The Movie That God Forgot: 10 Facts About The Amazing Film Incarnate

By  · Published on December 2nd, 2016

Will anyone see this crazy exorcist (excuse me, demon eviction) movie? I hope so.

When I turned to Google, my primary source for everything in my life, to find out what the new wide releases were this weekend, the only film I saw added was the mysterious title of Incarnate. I’d seen no advertisements for this movie, no press releases, no screening invitations. It’s not like I went out of my way to avoid it – this is my JOB. What was this thing? What were they trying to hide? I read the lonely sentence-long synopsis provided by IMDb and I was immediately sold.

It cost a measly $5 million to make this movie about “an unconventional exorcist,” which is about how much it costs to run an ad during the Super Bowl, so of course, of course, of course I had to check it out the Thursday night before its official opening.

I was the only one in attendance and it did not disappoint. What follows are ten facts about the goings-on of Brad Peyton’s (Cats & Dogs: The Revenge of Kitty Galore, Journey 2: The Mysterious Island) Incarnate, a movie you must see for any 2016 best-of list to be complete.


First and foremost, Incarnate is about the Nicolas Cagification of Aaron Eckhart. A leading man’s face stuck with a wild card’s taste in roles, Eckhart has been a kidnapped president, Frankensteinian monster, supervillain, alien-battling Marine sarge, and moustachioed co-pilot – all in the last eight years. Now is his time to crack into the revamped genre of low-budget franchise horror. He plays Dr. Seth Ember, a nondenominational fixer with dubious academic qualifications that Inceptions himself into a possessed person, fights the demon inside with his fists, then “evicts” them (not exorcises).

Oh, and he’s also a wheelchair-bound, alcoholic, ass-kicking paraplegic.


Incarnate was written by Ronnie Christensen, the writer of Passengers. Well, the 2008 movie Passengers where Anne Hathaway is a therapist for plane crash survivors but actually they’re all ghosts (including her), not the new Passengers where Chris Pratt and Jennifer Lawrence are sexy space flight survivors but are actually both ghosts (I assume). So yes, Christensen is a master of premise.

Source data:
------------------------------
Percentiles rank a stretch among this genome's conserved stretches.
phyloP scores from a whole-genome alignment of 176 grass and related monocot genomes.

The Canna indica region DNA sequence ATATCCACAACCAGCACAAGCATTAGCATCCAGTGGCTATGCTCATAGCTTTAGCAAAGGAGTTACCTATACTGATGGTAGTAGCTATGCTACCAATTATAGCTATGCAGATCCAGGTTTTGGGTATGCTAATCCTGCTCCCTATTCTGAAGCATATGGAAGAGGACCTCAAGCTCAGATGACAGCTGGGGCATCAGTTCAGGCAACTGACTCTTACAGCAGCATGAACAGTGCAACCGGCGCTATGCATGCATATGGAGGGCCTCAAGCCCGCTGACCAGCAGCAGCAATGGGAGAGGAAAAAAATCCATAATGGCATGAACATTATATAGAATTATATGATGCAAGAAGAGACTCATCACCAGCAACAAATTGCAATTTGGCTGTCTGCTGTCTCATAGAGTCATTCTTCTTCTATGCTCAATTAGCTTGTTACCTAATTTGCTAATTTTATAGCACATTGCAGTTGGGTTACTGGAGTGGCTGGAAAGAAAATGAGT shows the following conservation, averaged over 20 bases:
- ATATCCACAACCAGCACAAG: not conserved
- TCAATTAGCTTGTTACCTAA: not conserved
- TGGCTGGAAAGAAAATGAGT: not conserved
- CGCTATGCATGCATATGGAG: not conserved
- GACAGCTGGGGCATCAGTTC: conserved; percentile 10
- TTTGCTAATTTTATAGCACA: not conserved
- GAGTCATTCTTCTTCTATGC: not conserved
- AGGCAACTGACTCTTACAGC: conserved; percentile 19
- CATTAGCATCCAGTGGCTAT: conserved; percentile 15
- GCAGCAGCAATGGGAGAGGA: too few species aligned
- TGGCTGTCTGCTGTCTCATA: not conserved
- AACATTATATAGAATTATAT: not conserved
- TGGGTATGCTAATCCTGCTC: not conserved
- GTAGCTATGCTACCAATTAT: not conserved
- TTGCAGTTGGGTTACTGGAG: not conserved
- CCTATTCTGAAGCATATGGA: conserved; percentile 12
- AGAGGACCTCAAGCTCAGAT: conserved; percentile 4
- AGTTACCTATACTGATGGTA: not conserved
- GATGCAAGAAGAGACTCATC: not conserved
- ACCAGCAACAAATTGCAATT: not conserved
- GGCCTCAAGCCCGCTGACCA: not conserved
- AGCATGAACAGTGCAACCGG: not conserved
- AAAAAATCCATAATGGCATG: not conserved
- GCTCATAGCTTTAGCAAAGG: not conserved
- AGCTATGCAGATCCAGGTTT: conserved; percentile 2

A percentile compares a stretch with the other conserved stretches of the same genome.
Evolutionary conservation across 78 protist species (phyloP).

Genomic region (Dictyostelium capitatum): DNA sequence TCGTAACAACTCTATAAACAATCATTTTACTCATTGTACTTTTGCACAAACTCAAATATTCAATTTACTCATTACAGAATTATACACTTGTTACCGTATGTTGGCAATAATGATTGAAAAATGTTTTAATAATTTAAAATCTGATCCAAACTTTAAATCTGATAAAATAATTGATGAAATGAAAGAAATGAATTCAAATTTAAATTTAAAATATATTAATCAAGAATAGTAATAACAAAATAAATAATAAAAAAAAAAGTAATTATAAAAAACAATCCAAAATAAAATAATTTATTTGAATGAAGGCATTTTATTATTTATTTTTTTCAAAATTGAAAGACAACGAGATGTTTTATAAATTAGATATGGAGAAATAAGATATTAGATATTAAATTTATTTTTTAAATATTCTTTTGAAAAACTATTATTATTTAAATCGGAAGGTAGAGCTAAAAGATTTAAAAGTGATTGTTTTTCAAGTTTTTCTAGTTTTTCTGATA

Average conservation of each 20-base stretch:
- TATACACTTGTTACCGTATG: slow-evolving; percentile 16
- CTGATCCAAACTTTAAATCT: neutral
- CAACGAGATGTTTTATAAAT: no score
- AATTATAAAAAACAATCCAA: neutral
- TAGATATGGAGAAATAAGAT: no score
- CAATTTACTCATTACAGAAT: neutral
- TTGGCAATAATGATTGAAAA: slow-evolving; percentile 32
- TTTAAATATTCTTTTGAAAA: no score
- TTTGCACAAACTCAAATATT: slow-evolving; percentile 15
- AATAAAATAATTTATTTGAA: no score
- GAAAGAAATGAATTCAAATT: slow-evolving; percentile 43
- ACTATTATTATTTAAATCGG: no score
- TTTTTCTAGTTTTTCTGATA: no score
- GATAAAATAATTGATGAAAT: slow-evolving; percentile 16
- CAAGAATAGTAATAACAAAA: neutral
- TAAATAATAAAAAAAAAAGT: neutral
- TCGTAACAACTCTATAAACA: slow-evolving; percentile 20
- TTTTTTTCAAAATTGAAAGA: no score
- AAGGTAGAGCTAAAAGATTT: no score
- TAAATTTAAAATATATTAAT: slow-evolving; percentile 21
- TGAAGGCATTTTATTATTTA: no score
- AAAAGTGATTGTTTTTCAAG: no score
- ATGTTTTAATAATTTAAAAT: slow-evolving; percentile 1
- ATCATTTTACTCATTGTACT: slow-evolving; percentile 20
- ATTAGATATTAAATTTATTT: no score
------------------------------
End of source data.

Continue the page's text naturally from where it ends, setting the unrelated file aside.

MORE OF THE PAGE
This film, a co-production by the savvy Blumhouse and WWE Studios, features professional wrestler and strongest American of all time Mark Henry in his first feature film appearance since MacGruber. You’d bet Dr. Ember would balk when he was about to be thrown out of a mind-club by a bouncer who’s also a 400 lb. murder monster. Sadly, you underestimate Aaron Eckhart, who could hoist Mark Henry’s 2336.9 lb. powerlifting recording with his chin cleft alone.


I mentioned before that Eckhart’s character must Incept himself into the minds of the possessed. This is done in a similarly pseudo-scientific fashion as in that movie, with plenty of ECG monitors, IV drips, and forehead electrodes in, on, and around Dr. Ember. As soon as he’s asleep, he’s in. We later find out he’s always been able to do this when asleep because he’s not just a dream-fighting exorcist, he’s also an X-Man.

Once in the subject’s mind, he has to prove to them that it’s a fake reality because the evil spirit possesses them by keeping them sedate and happy in the dream world. This proves my theory that Leonardo DiCaprio is one of Hollywood’s oldest and most powerful Archdemons.